The woman was talking to her children, pre-teens who looked bored and resentful. Big deal—the Sistine Chapel. It’s hot. It’s crowded. “Listen to me!” she said sternly. “All this art is because people couldn’t read. Church windows and paintings tell Bible stories.” She paused for a moment then pronounced, “This art is educational.”

That word—educational—the kiss of death. They pulled out their phones.

If education is the only reason for church art, then why do we need it now? Almost all of us can read scripture for ourselves. I think this mom was only half-right. There is a deeper reason for art in churches: Art invites us to reflect, to feel and to act.

On the ceiling of the Sistine Chapel is Michaelangelo’s Creation of Adam. There is God and Adam reaching for one another. Is God giving Adam the spark of life? Some say God was giving Adam intellect. So much has been written and said about what is happening there. I don’t think about either of these explanations. I wonder about the space between those two fingers. To me that space is all about our desire to connect, to touch, to bond.

His painting invites us to consider our own lack of connection with God, or with others—even with ourselves. Why doesn’t Adam sit up and reach forward? He’s barely making an effort. What’s his problem?! And yet there is God clearly reaching for Adam. Sometimes it is just like that in all our lives. God and others reach out to us and we either reach back feebly or turn away completely. We don’t connect. Why is that? Art invites us to reflect.

These are not just Christian stories, they are everybody’s stories. Look at the Pieta: Mary is holding her dead, crucified son. That is the specific Christian story and yet how universal. Not only do parents all over the world mourn the death of their children, but sorrow, anguish and grief are in everyone’s story. Art invites us to feel.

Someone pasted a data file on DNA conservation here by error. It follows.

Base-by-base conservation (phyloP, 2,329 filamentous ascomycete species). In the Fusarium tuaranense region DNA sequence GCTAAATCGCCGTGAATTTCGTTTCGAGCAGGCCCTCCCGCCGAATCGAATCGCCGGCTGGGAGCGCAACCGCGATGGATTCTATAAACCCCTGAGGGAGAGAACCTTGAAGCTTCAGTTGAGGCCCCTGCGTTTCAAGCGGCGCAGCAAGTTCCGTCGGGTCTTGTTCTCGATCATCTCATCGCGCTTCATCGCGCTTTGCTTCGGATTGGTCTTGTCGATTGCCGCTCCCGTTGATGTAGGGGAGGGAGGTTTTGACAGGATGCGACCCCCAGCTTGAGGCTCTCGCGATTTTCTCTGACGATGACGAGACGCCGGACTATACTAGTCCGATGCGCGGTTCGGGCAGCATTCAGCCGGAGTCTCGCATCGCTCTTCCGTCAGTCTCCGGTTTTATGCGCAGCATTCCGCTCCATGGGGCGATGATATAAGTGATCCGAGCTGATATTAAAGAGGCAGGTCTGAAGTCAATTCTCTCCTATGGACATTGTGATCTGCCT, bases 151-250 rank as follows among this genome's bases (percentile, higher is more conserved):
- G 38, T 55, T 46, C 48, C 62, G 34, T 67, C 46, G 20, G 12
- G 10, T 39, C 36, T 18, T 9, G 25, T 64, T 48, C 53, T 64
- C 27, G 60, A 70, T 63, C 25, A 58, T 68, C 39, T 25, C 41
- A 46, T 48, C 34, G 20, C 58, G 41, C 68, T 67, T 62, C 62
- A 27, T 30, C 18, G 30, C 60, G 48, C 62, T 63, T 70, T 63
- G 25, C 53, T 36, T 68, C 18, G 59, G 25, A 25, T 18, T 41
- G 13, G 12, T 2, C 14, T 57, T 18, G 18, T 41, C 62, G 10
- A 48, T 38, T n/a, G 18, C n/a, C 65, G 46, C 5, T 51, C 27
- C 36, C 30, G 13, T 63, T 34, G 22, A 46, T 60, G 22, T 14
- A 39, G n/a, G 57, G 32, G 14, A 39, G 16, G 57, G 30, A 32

Of course we can stand around and argue about the Pieta: Christ’s body is too small. Mary looks too young. Where are the signs of the crucifixion? But then we miss the opportunity to consider our own sorrow or to consider the grief of another. And maybe thinking about the pain of another will prompt us to reach out to someone who is suffering. “Love one another as I loved you.” Art invites us to act.

What about the stained glass window in our chapel entry? What story is it trying to tell us? Is it a biblical story? We could say the mountain is Mt. Horeb or Mt. Sinai. The fish are from the “Fish and Loaves” story or it’s the story of the disciples catching so many fish that their nets broke. The river must be the river Jordan, or maybe the Tigris or the Euphrates! The dove is the Holy Spirit and that’s that!

Or is it?

What if we see that the mountain is Mt. Rainier? And those fish are our own Pacific Northwest salmon swimming up the Duwamish, the Quinalt, the Chehalis or the Stillaguamish. The Holy Spirit is soaring over us and our land. God is right here in everyone and everything everywhere. This window reminds us of that. And it reminds us that we need to see the Divine in one another—especially those of us who are swimming upstream.

One final thought: Art also invites us to enjoy, to sit back and bask in the beauty of it. So may we all find art in every one of our days. And may we all put down our phones.